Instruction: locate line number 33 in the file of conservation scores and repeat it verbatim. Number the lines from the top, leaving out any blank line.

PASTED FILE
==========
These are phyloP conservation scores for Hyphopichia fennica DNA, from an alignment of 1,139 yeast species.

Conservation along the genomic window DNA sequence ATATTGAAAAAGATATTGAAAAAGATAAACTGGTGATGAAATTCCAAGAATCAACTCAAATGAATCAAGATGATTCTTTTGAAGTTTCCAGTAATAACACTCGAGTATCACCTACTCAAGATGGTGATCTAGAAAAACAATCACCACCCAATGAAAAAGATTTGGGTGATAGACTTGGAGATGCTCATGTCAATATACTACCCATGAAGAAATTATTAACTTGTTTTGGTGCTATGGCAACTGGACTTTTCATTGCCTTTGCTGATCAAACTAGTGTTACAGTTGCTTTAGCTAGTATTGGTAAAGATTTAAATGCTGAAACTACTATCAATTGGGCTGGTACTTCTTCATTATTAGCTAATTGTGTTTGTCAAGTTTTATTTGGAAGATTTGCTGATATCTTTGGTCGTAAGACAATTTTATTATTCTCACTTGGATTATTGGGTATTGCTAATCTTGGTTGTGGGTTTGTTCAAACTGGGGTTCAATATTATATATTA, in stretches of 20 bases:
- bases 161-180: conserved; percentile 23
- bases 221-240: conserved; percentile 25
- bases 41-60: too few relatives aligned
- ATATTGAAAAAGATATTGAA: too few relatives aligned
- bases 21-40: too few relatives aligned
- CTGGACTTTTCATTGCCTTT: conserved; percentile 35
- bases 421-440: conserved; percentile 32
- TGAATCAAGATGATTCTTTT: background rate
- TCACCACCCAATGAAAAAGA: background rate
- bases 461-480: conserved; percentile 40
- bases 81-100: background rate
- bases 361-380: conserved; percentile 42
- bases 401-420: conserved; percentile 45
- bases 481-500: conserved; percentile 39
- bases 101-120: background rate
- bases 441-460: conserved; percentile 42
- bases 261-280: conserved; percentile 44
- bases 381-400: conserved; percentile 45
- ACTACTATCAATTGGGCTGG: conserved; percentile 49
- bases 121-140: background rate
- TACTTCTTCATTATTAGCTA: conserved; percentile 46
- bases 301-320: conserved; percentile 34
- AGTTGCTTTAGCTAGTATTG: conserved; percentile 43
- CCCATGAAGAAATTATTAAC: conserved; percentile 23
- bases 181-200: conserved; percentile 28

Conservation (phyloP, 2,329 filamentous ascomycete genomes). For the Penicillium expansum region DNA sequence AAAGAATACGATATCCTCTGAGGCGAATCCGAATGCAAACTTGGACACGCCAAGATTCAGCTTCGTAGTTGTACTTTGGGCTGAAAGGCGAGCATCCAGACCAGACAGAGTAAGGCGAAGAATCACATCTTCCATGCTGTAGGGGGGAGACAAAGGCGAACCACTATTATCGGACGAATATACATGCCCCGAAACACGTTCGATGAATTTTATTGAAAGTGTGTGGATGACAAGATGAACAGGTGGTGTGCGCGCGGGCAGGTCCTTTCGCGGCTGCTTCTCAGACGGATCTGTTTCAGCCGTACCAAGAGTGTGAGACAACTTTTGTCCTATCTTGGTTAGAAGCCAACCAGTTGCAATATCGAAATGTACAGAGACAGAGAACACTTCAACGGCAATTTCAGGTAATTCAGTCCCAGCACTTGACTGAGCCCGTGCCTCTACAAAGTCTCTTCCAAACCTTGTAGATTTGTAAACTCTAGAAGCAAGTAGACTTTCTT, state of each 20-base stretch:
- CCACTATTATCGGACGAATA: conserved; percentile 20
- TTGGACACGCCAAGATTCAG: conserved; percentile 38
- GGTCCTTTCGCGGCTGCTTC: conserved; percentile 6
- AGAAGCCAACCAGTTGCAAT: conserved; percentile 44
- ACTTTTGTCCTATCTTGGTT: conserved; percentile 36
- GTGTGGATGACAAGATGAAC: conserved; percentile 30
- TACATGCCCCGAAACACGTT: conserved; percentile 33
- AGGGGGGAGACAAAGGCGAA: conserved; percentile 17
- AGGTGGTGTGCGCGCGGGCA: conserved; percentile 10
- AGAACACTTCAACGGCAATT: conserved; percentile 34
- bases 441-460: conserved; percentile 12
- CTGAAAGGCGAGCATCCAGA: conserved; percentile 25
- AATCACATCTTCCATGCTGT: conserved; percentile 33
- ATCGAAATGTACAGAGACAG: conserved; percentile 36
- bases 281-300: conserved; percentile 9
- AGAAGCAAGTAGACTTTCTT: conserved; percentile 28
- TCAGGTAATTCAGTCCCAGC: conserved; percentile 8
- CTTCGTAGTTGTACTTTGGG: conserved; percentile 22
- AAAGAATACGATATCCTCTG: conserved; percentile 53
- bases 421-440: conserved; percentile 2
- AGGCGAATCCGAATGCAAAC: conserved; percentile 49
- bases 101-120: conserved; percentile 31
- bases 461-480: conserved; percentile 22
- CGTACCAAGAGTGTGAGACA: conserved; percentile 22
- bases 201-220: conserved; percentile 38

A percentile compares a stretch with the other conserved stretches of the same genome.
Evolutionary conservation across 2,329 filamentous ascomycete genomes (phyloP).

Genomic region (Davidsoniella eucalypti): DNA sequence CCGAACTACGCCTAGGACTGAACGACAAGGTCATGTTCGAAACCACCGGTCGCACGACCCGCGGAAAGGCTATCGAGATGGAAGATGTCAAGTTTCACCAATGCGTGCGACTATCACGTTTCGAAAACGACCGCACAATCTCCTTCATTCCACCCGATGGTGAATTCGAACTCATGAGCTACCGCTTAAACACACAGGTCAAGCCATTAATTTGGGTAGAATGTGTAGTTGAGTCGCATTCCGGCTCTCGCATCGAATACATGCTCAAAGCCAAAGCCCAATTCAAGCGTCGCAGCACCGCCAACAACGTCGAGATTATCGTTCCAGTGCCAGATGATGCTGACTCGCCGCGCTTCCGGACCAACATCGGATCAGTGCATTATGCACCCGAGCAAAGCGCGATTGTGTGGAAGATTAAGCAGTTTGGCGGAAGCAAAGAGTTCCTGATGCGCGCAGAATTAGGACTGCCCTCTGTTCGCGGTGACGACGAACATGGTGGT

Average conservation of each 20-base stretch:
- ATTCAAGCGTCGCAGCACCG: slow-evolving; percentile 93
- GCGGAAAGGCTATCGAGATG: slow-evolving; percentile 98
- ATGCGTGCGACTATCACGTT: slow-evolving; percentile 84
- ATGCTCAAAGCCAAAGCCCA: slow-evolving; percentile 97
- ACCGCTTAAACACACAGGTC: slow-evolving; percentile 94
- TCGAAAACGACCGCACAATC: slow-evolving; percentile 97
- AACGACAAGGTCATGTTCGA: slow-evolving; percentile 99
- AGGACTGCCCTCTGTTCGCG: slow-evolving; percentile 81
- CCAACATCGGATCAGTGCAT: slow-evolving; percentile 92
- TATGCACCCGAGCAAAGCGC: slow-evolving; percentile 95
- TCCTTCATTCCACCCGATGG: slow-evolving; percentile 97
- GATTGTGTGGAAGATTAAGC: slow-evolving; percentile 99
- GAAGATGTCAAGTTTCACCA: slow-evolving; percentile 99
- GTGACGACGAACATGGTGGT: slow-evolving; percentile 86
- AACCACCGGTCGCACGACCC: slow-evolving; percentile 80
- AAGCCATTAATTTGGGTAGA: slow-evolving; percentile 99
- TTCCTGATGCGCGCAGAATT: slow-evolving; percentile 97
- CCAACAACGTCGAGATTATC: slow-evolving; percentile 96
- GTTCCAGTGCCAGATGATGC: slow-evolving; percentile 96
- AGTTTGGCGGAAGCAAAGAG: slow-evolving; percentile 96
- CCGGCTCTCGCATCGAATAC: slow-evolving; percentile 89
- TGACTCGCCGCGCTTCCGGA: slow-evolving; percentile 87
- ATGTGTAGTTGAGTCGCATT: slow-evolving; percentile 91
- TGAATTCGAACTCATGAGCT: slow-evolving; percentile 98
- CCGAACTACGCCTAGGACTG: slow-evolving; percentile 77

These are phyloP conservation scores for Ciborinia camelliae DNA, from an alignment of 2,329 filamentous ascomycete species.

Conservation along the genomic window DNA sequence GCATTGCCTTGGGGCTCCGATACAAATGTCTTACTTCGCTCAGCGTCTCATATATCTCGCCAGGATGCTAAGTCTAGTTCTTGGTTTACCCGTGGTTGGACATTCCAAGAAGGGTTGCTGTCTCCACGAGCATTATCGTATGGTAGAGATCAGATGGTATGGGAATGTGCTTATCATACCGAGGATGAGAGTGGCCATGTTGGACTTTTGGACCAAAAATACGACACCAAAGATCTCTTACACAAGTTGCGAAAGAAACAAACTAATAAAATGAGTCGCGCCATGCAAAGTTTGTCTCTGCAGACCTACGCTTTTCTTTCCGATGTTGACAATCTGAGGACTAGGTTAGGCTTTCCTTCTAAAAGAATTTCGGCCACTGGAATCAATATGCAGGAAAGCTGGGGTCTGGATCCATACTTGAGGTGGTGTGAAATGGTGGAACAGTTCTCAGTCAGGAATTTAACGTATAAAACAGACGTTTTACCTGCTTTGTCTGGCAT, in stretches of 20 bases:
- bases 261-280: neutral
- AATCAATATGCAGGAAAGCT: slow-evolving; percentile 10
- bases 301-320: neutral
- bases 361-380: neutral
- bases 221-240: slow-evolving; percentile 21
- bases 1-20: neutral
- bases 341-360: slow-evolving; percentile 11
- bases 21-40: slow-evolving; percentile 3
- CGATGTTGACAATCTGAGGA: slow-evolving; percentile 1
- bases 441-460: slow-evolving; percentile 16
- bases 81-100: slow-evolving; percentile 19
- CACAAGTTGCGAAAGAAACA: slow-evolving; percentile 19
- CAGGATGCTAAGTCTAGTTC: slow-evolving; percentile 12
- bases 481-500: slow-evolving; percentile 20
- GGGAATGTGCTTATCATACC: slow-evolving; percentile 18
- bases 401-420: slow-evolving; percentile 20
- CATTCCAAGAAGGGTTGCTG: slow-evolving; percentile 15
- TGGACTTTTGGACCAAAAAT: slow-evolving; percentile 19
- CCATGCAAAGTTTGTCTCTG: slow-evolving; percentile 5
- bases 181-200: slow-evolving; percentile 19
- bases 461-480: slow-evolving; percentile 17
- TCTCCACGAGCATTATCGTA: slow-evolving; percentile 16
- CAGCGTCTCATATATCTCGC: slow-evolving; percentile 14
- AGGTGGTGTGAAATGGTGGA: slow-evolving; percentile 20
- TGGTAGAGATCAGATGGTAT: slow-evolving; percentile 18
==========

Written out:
- ACTTTTGTCCTATCTTGGTT: conserved; percentile 36